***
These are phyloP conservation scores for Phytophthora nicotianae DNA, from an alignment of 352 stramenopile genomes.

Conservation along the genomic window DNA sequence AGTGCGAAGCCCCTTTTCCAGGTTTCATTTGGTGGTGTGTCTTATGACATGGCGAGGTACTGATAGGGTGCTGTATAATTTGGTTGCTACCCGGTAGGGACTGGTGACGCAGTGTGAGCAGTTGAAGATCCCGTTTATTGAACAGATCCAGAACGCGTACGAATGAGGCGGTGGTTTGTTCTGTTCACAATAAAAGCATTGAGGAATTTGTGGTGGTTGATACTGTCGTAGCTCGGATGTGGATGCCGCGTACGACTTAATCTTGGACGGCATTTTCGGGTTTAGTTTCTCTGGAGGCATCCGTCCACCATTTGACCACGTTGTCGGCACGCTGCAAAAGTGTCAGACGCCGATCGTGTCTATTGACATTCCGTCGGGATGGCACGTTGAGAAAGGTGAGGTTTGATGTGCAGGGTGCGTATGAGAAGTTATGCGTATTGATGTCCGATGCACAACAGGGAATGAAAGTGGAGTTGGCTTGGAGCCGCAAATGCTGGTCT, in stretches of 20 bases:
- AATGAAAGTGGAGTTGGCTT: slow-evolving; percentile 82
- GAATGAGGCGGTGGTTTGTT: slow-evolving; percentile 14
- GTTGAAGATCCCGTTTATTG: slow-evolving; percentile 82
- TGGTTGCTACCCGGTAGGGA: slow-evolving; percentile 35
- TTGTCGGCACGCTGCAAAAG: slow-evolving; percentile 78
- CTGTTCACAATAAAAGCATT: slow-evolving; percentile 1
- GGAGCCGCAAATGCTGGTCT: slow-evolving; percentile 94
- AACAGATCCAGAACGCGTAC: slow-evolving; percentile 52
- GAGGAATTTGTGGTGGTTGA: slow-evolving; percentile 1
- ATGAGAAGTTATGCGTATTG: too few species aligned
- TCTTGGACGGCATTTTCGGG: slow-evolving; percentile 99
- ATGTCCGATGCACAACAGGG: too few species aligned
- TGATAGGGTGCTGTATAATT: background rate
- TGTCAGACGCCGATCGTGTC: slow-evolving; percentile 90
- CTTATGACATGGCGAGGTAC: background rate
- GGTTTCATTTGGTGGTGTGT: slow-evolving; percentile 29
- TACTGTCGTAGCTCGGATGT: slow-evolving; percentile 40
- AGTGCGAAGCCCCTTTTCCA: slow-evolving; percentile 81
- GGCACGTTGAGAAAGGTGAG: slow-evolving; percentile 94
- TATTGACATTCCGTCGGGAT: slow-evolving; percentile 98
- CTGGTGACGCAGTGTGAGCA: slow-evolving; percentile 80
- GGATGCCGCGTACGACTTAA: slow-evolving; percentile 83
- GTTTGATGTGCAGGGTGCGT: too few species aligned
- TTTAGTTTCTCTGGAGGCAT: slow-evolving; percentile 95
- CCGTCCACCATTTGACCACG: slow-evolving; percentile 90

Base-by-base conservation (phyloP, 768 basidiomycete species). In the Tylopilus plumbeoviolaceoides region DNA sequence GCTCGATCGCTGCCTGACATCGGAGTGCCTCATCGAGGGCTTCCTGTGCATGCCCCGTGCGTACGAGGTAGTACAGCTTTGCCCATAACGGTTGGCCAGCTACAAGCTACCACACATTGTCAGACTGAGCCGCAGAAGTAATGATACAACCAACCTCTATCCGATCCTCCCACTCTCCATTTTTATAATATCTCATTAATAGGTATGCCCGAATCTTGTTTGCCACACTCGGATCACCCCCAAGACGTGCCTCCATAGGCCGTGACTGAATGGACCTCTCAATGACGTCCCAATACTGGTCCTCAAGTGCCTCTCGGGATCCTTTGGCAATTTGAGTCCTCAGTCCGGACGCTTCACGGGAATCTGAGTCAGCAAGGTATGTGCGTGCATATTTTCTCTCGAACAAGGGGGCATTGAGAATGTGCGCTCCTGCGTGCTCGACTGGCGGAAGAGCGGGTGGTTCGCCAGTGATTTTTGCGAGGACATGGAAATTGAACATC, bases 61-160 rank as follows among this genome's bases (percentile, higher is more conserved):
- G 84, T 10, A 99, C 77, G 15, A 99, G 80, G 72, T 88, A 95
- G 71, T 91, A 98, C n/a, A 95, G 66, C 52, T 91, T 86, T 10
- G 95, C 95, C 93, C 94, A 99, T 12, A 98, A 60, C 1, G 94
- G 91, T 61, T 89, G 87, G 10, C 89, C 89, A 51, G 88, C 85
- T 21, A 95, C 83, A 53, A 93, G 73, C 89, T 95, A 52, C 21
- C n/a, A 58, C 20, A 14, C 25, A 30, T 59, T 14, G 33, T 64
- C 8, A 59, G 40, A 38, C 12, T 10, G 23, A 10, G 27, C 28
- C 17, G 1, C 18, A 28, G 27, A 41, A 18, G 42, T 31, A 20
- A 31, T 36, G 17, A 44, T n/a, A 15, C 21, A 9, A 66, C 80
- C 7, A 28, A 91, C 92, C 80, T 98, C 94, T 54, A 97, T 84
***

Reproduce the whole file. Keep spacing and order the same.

These are phyloP conservation scores for Phytophthora nicotianae DNA, from an alignment of 352 stramenopile genomes.

Conservation along the genomic window DNA sequence AGTGCGAAGCCCCTTTTCCAGGTTTCATTTGGTGGTGTGTCTTATGACATGGCGAGGTACTGATAGGGTGCTGTATAATTTGGTTGCTACCCGGTAGGGACTGGTGACGCAGTGTGAGCAGTTGAAGATCCCGTTTATTGAACAGATCCAGAACGCGTACGAATGAGGCGGTGGTTTGTTCTGTTCACAATAAAAGCATTGAGGAATTTGTGGTGGTTGATACTGTCGTAGCTCGGATGTGGATGCCGCGTACGACTTAATCTTGGACGGCATTTTCGGGTTTAGTTTCTCTGGAGGCATCCGTCCACCATTTGACCACGTTGTCGGCACGCTGCAAAAGTGTCAGACGCCGATCGTGTCTATTGACATTCCGTCGGGATGGCACGTTGAGAAAGGTGAGGTTTGATGTGCAGGGTGCGTATGAGAAGTTATGCGTATTGATGTCCGATGCACAACAGGGAATGAAAGTGGAGTTGGCTTGGAGCCGCAAATGCTGGTCT, in stretches of 20 bases:
- AATGAAAGTGGAGTTGGCTT: slow-evolving; percentile 82
- GAATGAGGCGGTGGTTTGTT: slow-evolving; percentile 14
- GTTGAAGATCCCGTTTATTG: slow-evolving; percentile 82
- TGGTTGCTACCCGGTAGGGA: slow-evolving; percentile 35
- TTGTCGGCACGCTGCAAAAG: slow-evolving; percentile 78
- CTGTTCACAATAAAAGCATT: slow-evolving; percentile 1
- GGAGCCGCAAATGCTGGTCT: slow-evolving; percentile 94
- AACAGATCCAGAACGCGTAC: slow-evolving; percentile 52
- GAGGAATTTGTGGTGGTTGA: slow-evolving; percentile 1
- ATGAGAAGTTATGCGTATTG: too few species aligned
- TCTTGGACGGCATTTTCGGG: slow-evolving; percentile 99
- ATGTCCGATGCACAACAGGG: too few species aligned
- TGATAGGGTGCTGTATAATT: background rate
- TGTCAGACGCCGATCGTGTC: slow-evolving; percentile 90
- CTTATGACATGGCGAGGTAC: background rate
- GGTTTCATTTGGTGGTGTGT: slow-evolving; percentile 29
- TACTGTCGTAGCTCGGATGT: slow-evolving; percentile 40
- AGTGCGAAGCCCCTTTTCCA: slow-evolving; percentile 81
- GGCACGTTGAGAAAGGTGAG: slow-evolving; percentile 94
- TATTGACATTCCGTCGGGAT: slow-evolving; percentile 98
- CTGGTGACGCAGTGTGAGCA: slow-evolving; percentile 80
- GGATGCCGCGTACGACTTAA: slow-evolving; percentile 83
- GTTTGATGTGCAGGGTGCGT: too few species aligned
- TTTAGTTTCTCTGGAGGCAT: slow-evolving; percentile 95
- CCGTCCACCATTTGACCACG: slow-evolving; percentile 90

Base-by-base conservation (phyloP, 768 basidiomycete species). In the Tylopilus plumbeoviolaceoides region DNA sequence GCTCGATCGCTGCCTGACATCGGAGTGCCTCATCGAGGGCTTCCTGTGCATGCCCCGTGCGTACGAGGTAGTACAGCTTTGCCCATAACGGTTGGCCAGCTACAAGCTACCACACATTGTCAGACTGAGCCGCAGAAGTAATGATACAACCAACCTCTATCCGATCCTCCCACTCTCCATTTTTATAATATCTCATTAATAGGTATGCCCGAATCTTGTTTGCCACACTCGGATCACCCCCAAGACGTGCCTCCATAGGCCGTGACTGAATGGACCTCTCAATGACGTCCCAATACTGGTCCTCAAGTGCCTCTCGGGATCCTTTGGCAATTTGAGTCCTCAGTCCGGACGCTTCACGGGAATCTGAGTCAGCAAGGTATGTGCGTGCATATTTTCTCTCGAACAAGGGGGCATTGAGAATGTGCGCTCCTGCGTGCTCGACTGGCGGAAGAGCGGGTGGTTCGCCAGTGATTTTTGCGAGGACATGGAAATTGAACATC, bases 61-160 rank as follows among this genome's bases (percentile, higher is more conserved):
- G 84, T 10, A 99, C 77, G 15, A 99, G 80, G 72, T 88, A 95
- G 71, T 91, A 98, C n/a, A 95, G 66, C 52, T 91, T 86, T 10
- G 95, C 95, C 93, C 94, A 99, T 12, A 98, A 60, C 1, G 94
- G 91, T 61, T 89, G 87, G 10, C 89, C 89, A 51, G 88, C 85
- T 21, A 95, C 83, A 53, A 93, G 73, C 89, T 95, A 52, C 21
- C n/a, A 58, C 20, A 14, C 25, A 30, T 59, T 14, G 33, T 64
- C 8, A 59, G 40, A 38, C 12, T 10, G 23, A 10, G 27, C 28
- C 17, G 1, C 18, A 28, G 27, A 41, A 18, G 42, T 31, A 20
- A 31, T 36, G 17, A 44, T n/a, A 15, C 21, A 9, A 66, C 80
- C 7, A 28, A 91, C 92, C 80, T 98, C 94, T 54, A 97, T 84